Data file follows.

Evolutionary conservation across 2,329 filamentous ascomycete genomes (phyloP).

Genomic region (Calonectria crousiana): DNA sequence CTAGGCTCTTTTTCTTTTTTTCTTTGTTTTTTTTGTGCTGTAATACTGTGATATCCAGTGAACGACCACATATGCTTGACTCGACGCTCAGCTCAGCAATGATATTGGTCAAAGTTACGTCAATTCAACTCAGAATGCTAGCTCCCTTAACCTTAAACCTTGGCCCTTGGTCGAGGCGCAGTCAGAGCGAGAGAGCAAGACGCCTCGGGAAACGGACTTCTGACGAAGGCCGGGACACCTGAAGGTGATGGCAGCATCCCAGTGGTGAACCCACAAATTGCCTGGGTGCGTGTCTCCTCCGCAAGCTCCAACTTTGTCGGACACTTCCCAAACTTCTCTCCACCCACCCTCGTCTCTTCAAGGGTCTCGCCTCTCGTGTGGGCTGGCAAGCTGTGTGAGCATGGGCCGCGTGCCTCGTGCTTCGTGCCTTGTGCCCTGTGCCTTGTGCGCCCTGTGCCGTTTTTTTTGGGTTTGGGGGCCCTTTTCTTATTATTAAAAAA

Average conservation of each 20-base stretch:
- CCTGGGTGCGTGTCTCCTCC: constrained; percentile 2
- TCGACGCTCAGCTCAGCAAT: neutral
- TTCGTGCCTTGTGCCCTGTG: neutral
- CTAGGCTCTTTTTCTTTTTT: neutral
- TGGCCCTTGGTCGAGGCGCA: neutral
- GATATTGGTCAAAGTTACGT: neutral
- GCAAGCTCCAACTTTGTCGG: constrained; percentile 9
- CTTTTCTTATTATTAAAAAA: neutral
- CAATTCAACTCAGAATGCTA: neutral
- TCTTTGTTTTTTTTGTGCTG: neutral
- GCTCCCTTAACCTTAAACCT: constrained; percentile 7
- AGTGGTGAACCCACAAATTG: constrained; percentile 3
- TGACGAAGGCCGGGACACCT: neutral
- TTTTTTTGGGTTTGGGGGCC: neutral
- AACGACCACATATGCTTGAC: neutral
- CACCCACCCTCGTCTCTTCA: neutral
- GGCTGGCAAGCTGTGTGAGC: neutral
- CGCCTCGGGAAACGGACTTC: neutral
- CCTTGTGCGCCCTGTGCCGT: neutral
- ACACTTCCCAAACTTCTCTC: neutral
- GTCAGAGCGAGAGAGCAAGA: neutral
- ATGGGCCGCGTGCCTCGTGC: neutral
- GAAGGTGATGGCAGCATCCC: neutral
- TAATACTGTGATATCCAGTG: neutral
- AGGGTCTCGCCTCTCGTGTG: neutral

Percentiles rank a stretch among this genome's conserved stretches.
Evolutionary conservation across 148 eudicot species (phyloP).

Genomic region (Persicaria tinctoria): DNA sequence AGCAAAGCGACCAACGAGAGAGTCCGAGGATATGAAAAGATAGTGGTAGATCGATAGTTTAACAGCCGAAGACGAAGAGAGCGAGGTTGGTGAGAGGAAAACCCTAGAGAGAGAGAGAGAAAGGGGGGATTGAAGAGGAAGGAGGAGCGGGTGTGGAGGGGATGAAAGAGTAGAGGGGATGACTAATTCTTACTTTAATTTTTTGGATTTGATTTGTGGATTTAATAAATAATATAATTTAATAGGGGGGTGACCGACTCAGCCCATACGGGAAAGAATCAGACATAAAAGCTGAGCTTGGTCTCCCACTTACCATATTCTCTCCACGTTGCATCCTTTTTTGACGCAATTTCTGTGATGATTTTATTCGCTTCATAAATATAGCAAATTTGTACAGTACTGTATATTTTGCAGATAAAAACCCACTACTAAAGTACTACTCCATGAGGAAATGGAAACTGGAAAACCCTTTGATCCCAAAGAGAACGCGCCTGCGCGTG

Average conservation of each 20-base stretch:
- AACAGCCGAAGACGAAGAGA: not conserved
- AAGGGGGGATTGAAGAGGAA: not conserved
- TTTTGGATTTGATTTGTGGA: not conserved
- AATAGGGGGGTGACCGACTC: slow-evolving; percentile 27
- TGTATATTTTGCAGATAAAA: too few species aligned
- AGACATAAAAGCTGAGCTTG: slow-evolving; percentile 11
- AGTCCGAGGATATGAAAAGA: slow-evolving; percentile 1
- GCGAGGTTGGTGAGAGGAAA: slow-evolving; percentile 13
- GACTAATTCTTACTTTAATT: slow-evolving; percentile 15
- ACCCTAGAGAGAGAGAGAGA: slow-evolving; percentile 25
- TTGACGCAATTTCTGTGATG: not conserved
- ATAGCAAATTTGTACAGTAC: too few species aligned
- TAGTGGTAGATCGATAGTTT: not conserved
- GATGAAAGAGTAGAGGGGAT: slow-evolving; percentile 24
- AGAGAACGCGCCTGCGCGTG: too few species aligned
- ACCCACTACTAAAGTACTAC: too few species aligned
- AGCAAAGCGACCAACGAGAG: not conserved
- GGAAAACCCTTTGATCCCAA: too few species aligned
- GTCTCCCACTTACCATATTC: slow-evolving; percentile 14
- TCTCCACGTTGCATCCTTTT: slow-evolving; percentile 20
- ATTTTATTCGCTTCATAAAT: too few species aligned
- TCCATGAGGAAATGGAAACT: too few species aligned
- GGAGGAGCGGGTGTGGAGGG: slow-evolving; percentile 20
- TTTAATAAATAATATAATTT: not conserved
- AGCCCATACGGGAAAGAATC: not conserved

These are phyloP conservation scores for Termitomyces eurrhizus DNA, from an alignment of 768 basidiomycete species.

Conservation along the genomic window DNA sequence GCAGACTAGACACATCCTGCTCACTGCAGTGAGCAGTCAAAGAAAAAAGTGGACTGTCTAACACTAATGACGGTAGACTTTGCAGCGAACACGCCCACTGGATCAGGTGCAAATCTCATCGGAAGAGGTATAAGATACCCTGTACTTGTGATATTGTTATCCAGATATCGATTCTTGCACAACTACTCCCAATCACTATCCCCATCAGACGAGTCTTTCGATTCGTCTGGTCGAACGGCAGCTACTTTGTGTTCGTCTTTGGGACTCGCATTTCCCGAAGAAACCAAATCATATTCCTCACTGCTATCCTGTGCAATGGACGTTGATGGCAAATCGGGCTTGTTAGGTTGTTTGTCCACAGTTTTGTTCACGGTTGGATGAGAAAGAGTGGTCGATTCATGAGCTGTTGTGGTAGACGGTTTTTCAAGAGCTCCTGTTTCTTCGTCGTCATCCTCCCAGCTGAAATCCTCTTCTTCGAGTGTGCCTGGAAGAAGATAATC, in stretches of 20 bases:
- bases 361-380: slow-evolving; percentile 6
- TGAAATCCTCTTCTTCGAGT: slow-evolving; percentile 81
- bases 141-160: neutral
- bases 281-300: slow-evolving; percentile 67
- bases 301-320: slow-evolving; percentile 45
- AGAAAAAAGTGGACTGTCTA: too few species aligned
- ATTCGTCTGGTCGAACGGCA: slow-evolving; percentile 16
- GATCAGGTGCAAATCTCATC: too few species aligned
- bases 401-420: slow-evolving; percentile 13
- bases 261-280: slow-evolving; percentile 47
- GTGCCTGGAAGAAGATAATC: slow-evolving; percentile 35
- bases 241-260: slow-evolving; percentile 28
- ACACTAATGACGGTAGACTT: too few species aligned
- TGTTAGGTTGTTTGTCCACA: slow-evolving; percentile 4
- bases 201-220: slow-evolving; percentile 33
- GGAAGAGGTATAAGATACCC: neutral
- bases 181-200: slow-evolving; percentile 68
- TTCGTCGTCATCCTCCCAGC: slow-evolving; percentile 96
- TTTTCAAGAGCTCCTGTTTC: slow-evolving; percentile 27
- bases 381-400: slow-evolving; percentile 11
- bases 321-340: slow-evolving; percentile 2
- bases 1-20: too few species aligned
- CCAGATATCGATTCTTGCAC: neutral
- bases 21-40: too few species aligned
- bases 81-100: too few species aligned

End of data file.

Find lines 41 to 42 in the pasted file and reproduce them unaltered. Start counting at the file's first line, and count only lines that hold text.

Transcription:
- GACTAATTCTTACTTTAATT: slow-evolving; percentile 15
- ACCCTAGAGAGAGAGAGAGA: slow-evolving; percentile 25